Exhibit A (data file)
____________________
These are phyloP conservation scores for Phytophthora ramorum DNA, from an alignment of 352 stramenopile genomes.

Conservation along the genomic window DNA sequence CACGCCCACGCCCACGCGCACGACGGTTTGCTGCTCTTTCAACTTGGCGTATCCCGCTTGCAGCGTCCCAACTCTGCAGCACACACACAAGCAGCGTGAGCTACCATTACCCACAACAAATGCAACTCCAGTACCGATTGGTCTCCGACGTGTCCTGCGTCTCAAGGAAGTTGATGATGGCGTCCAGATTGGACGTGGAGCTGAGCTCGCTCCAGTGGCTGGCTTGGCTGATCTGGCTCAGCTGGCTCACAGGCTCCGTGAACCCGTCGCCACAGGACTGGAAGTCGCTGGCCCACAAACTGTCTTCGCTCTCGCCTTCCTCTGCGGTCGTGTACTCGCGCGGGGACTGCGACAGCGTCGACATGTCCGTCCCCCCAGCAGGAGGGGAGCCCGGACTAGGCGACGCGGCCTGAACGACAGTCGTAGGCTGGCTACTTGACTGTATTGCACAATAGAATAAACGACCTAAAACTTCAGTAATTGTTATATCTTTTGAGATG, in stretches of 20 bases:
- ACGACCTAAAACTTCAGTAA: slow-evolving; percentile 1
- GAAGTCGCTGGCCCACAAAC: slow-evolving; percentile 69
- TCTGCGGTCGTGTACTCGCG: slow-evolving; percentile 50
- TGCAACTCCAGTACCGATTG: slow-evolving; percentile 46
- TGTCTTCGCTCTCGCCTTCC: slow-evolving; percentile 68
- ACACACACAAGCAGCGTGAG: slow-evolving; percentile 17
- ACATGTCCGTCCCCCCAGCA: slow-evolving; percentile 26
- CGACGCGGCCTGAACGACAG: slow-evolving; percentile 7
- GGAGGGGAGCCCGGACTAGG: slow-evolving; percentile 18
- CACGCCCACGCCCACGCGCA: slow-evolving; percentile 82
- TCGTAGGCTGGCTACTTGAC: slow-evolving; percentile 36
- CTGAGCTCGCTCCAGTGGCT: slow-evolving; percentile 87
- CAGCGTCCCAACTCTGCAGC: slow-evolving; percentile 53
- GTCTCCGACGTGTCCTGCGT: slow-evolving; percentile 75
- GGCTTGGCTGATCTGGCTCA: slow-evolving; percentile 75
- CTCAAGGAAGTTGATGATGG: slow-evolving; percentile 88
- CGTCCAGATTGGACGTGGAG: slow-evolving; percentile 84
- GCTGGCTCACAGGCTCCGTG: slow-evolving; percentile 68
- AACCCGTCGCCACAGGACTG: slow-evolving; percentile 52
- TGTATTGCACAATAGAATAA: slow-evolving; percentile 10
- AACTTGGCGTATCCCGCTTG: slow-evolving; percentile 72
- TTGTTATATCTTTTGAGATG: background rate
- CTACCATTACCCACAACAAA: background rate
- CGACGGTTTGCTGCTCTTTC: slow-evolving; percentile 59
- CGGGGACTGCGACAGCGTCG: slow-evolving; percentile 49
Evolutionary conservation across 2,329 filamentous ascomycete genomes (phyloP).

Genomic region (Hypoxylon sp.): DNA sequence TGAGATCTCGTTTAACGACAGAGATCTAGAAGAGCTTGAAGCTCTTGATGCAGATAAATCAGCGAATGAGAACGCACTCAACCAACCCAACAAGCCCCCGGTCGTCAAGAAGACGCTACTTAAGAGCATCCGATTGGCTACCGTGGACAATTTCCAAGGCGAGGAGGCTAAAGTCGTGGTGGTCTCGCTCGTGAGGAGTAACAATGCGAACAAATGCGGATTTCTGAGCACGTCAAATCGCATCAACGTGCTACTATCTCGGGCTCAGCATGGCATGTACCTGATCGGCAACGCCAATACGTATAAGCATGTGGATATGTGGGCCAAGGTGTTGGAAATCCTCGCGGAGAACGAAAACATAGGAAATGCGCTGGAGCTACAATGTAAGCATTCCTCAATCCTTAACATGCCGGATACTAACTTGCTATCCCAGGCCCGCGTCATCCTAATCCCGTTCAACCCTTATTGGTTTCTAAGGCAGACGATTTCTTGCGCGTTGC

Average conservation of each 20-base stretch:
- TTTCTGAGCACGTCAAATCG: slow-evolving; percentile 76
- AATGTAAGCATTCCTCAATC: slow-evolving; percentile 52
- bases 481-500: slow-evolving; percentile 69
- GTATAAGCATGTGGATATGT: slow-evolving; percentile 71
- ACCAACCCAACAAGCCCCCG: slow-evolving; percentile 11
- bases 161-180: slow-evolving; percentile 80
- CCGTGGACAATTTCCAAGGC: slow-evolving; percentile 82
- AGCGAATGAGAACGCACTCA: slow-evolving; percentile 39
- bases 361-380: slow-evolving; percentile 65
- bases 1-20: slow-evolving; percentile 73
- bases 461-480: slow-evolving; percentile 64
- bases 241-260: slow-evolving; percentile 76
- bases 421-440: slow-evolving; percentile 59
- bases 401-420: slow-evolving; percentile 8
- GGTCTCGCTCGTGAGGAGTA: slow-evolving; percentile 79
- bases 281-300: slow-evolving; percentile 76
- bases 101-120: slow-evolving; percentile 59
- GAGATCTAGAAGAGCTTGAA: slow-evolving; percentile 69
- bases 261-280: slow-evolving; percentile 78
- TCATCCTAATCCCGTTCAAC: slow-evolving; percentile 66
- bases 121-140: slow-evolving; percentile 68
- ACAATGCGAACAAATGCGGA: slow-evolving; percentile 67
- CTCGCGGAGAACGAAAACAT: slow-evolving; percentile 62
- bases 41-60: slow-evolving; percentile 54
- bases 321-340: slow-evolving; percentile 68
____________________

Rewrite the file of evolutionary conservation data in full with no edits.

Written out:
These are phyloP conservation scores for Phytophthora ramorum DNA, from an alignment of 352 stramenopile genomes.

Conservation along the genomic window DNA sequence CACGCCCACGCCCACGCGCACGACGGTTTGCTGCTCTTTCAACTTGGCGTATCCCGCTTGCAGCGTCCCAACTCTGCAGCACACACACAAGCAGCGTGAGCTACCATTACCCACAACAAATGCAACTCCAGTACCGATTGGTCTCCGACGTGTCCTGCGTCTCAAGGAAGTTGATGATGGCGTCCAGATTGGACGTGGAGCTGAGCTCGCTCCAGTGGCTGGCTTGGCTGATCTGGCTCAGCTGGCTCACAGGCTCCGTGAACCCGTCGCCACAGGACTGGAAGTCGCTGGCCCACAAACTGTCTTCGCTCTCGCCTTCCTCTGCGGTCGTGTACTCGCGCGGGGACTGCGACAGCGTCGACATGTCCGTCCCCCCAGCAGGAGGGGAGCCCGGACTAGGCGACGCGGCCTGAACGACAGTCGTAGGCTGGCTACTTGACTGTATTGCACAATAGAATAAACGACCTAAAACTTCAGTAATTGTTATATCTTTTGAGATG, in stretches of 20 bases:
- ACGACCTAAAACTTCAGTAA: slow-evolving; percentile 1
- GAAGTCGCTGGCCCACAAAC: slow-evolving; percentile 69
- TCTGCGGTCGTGTACTCGCG: slow-evolving; percentile 50
- TGCAACTCCAGTACCGATTG: slow-evolving; percentile 46
- TGTCTTCGCTCTCGCCTTCC: slow-evolving; percentile 68
- ACACACACAAGCAGCGTGAG: slow-evolving; percentile 17
- ACATGTCCGTCCCCCCAGCA: slow-evolving; percentile 26
- CGACGCGGCCTGAACGACAG: slow-evolving; percentile 7
- GGAGGGGAGCCCGGACTAGG: slow-evolving; percentile 18
- CACGCCCACGCCCACGCGCA: slow-evolving; percentile 82
- TCGTAGGCTGGCTACTTGAC: slow-evolving; percentile 36
- CTGAGCTCGCTCCAGTGGCT: slow-evolving; percentile 87
- CAGCGTCCCAACTCTGCAGC: slow-evolving; percentile 53
- GTCTCCGACGTGTCCTGCGT: slow-evolving; percentile 75
- GGCTTGGCTGATCTGGCTCA: slow-evolving; percentile 75
- CTCAAGGAAGTTGATGATGG: slow-evolving; percentile 88
- CGTCCAGATTGGACGTGGAG: slow-evolving; percentile 84
- GCTGGCTCACAGGCTCCGTG: slow-evolving; percentile 68
- AACCCGTCGCCACAGGACTG: slow-evolving; percentile 52
- TGTATTGCACAATAGAATAA: slow-evolving; percentile 10
- AACTTGGCGTATCCCGCTTG: slow-evolving; percentile 72
- TTGTTATATCTTTTGAGATG: background rate
- CTACCATTACCCACAACAAA: background rate
- CGACGGTTTGCTGCTCTTTC: slow-evolving; percentile 59
- CGGGGACTGCGACAGCGTCG: slow-evolving; percentile 49
Evolutionary conservation across 2,329 filamentous ascomycete genomes (phyloP).

Genomic region (Hypoxylon sp.): DNA sequence TGAGATCTCGTTTAACGACAGAGATCTAGAAGAGCTTGAAGCTCTTGATGCAGATAAATCAGCGAATGAGAACGCACTCAACCAACCCAACAAGCCCCCGGTCGTCAAGAAGACGCTACTTAAGAGCATCCGATTGGCTACCGTGGACAATTTCCAAGGCGAGGAGGCTAAAGTCGTGGTGGTCTCGCTCGTGAGGAGTAACAATGCGAACAAATGCGGATTTCTGAGCACGTCAAATCGCATCAACGTGCTACTATCTCGGGCTCAGCATGGCATGTACCTGATCGGCAACGCCAATACGTATAAGCATGTGGATATGTGGGCCAAGGTGTTGGAAATCCTCGCGGAGAACGAAAACATAGGAAATGCGCTGGAGCTACAATGTAAGCATTCCTCAATCCTTAACATGCCGGATACTAACTTGCTATCCCAGGCCCGCGTCATCCTAATCCCGTTCAACCCTTATTGGTTTCTAAGGCAGACGATTTCTTGCGCGTTGC

Average conservation of each 20-base stretch:
- TTTCTGAGCACGTCAAATCG: slow-evolving; percentile 76
- AATGTAAGCATTCCTCAATC: slow-evolving; percentile 52
- bases 481-500: slow-evolving; percentile 69
- GTATAAGCATGTGGATATGT: slow-evolving; percentile 71
- ACCAACCCAACAAGCCCCCG: slow-evolving; percentile 11
- bases 161-180: slow-evolving; percentile 80
- CCGTGGACAATTTCCAAGGC: slow-evolving; percentile 82
- AGCGAATGAGAACGCACTCA: slow-evolving; percentile 39
- bases 361-380: slow-evolving; percentile 65
- bases 1-20: slow-evolving; percentile 73
- bases 461-480: slow-evolving; percentile 64
- bases 241-260: slow-evolving; percentile 76
- bases 421-440: slow-evolving; percentile 59
- bases 401-420: slow-evolving; percentile 8
- GGTCTCGCTCGTGAGGAGTA: slow-evolving; percentile 79
- bases 281-300: slow-evolving; percentile 76
- bases 101-120: slow-evolving; percentile 59
- GAGATCTAGAAGAGCTTGAA: slow-evolving; percentile 69
- bases 261-280: slow-evolving; percentile 78
- TCATCCTAATCCCGTTCAAC: slow-evolving; percentile 66
- bases 121-140: slow-evolving; percentile 68
- ACAATGCGAACAAATGCGGA: slow-evolving; percentile 67
- CTCGCGGAGAACGAAAACAT: slow-evolving; percentile 62
- bases 41-60: slow-evolving; percentile 54
- bases 321-340: slow-evolving; percentile 68